The Silkworm by Robert Galbraith

read by Robert Glenister

Galbraith (Rowling) pulls it off once again in this pacy macabre thriller where we find out yet more about private detective Cormoran Strike and his complicated family relationships. Things develop also where his assistant Robin is concerned, with her appalling fiancé Matthew.

With literary satire on the agenda, and the plot revolving around an unpleasant collection of publishing types, it is clear that Rowling is settling a few scores from her painful rise to fame and fortune. 

Strike is asked by the wife of a controversial man of letters to locate her husband, Owen Quine, who has quite simply disappeared into London’s wilderness. A copy of what purports to be his latest work, Bombyx Mori, has been ‘leaked’ and it turns out to be like something from the pen of the Marquis de Sade, depicting cannibalism, rape, torture and necrophilia, its protagonist consumed, literally, by a cast of characters resembling many from Quine’s life and who he maintains are responsible for his ruined career.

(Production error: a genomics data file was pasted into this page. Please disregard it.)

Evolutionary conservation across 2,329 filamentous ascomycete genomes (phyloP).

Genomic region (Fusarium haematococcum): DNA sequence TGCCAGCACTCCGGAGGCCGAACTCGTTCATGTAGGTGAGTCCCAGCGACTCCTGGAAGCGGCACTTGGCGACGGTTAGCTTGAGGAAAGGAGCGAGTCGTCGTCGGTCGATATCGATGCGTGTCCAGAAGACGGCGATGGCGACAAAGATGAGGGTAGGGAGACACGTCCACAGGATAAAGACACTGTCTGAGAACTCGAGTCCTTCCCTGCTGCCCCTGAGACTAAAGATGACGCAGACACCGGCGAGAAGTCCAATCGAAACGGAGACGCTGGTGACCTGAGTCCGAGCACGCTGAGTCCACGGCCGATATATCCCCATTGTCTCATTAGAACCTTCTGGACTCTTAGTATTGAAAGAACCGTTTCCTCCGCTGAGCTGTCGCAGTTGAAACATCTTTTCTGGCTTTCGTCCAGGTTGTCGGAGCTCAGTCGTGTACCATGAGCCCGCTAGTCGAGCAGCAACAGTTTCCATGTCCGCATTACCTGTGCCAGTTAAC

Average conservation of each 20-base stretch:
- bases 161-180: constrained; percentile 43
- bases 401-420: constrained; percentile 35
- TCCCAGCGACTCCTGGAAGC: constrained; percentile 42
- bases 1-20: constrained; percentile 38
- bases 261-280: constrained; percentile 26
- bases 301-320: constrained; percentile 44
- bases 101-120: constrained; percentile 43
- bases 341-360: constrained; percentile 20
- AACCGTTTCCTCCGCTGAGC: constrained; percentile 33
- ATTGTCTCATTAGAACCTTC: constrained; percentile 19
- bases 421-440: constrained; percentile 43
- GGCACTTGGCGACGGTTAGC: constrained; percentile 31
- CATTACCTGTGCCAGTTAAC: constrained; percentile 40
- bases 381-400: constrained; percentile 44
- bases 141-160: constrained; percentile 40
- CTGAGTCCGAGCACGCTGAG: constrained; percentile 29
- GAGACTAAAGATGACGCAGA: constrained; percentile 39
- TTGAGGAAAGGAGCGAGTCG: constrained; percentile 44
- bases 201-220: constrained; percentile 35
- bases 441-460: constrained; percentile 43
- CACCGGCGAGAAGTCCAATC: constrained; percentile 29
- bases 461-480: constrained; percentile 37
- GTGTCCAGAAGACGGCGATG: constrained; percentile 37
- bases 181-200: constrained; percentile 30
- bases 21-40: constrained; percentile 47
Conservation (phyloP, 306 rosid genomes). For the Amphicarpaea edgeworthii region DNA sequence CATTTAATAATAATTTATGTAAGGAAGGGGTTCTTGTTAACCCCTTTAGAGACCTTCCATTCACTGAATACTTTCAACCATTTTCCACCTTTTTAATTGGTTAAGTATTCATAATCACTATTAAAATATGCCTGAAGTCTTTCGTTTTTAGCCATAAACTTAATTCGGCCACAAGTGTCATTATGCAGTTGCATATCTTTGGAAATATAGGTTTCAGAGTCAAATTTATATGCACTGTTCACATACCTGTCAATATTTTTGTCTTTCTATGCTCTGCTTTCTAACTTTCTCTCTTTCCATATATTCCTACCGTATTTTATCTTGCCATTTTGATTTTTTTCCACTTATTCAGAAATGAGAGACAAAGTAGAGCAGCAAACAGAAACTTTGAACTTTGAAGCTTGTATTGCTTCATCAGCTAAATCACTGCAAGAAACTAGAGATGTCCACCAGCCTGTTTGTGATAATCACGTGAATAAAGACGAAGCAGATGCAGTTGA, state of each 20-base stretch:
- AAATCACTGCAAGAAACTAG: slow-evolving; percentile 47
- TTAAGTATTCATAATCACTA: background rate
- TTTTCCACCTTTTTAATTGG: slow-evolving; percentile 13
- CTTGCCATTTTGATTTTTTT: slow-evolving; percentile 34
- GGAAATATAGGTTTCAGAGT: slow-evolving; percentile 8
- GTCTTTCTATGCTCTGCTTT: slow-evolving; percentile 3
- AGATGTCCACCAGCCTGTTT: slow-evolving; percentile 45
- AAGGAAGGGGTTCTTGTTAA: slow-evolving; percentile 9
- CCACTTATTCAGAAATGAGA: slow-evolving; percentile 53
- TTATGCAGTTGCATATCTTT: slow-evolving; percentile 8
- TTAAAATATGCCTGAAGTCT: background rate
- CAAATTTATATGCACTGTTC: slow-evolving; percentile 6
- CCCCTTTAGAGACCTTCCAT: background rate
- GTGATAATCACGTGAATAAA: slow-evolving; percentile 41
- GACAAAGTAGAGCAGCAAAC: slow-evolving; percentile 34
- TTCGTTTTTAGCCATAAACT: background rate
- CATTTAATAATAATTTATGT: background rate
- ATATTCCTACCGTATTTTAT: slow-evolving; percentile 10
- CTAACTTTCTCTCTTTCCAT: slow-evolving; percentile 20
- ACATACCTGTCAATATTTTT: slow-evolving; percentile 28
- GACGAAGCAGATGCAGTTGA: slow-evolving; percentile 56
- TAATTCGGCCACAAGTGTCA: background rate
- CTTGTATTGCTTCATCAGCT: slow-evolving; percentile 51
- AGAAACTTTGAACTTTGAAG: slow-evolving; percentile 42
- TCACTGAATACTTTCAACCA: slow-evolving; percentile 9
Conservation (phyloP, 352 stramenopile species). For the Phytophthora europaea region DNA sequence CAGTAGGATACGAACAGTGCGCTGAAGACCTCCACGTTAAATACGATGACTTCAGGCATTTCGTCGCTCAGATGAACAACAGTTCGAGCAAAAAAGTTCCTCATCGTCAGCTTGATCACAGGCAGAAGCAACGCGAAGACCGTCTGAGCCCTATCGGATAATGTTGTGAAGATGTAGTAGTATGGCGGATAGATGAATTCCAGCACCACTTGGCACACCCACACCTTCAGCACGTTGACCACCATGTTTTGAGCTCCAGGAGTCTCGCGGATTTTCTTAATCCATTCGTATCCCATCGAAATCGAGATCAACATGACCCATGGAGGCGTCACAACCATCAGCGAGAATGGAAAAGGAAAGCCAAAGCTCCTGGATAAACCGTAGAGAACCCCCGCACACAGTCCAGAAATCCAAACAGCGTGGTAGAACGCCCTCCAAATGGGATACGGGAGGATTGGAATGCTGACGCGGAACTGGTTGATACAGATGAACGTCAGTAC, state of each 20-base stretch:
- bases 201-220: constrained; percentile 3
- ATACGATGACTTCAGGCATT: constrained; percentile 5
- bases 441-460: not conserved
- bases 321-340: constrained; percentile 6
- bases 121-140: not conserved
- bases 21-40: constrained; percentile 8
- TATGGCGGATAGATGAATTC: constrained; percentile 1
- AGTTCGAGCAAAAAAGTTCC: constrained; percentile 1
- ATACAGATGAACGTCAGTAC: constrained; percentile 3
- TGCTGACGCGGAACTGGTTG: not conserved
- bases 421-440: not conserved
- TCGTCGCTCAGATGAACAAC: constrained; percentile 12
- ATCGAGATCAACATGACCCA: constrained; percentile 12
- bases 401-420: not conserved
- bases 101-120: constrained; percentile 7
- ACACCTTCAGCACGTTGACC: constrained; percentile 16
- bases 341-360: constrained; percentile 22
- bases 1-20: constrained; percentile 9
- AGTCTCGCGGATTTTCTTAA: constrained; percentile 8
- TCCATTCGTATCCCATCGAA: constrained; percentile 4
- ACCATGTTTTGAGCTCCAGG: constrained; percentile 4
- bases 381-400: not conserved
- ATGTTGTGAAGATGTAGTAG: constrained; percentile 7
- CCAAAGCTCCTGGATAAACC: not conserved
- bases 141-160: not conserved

The book is tantalising, fascinating and satisfying. And it makes a great listen, read as it is with skill and deft timing by Robert Glenister.

The only cavil would be the ponderous and pretentious epigraphs that lumber the chapter openings. Fine on the printed page, they are a self-conscious element of the style of the work, to be sure, but they make finding one’s way around the audiobook difficult and frustrating.

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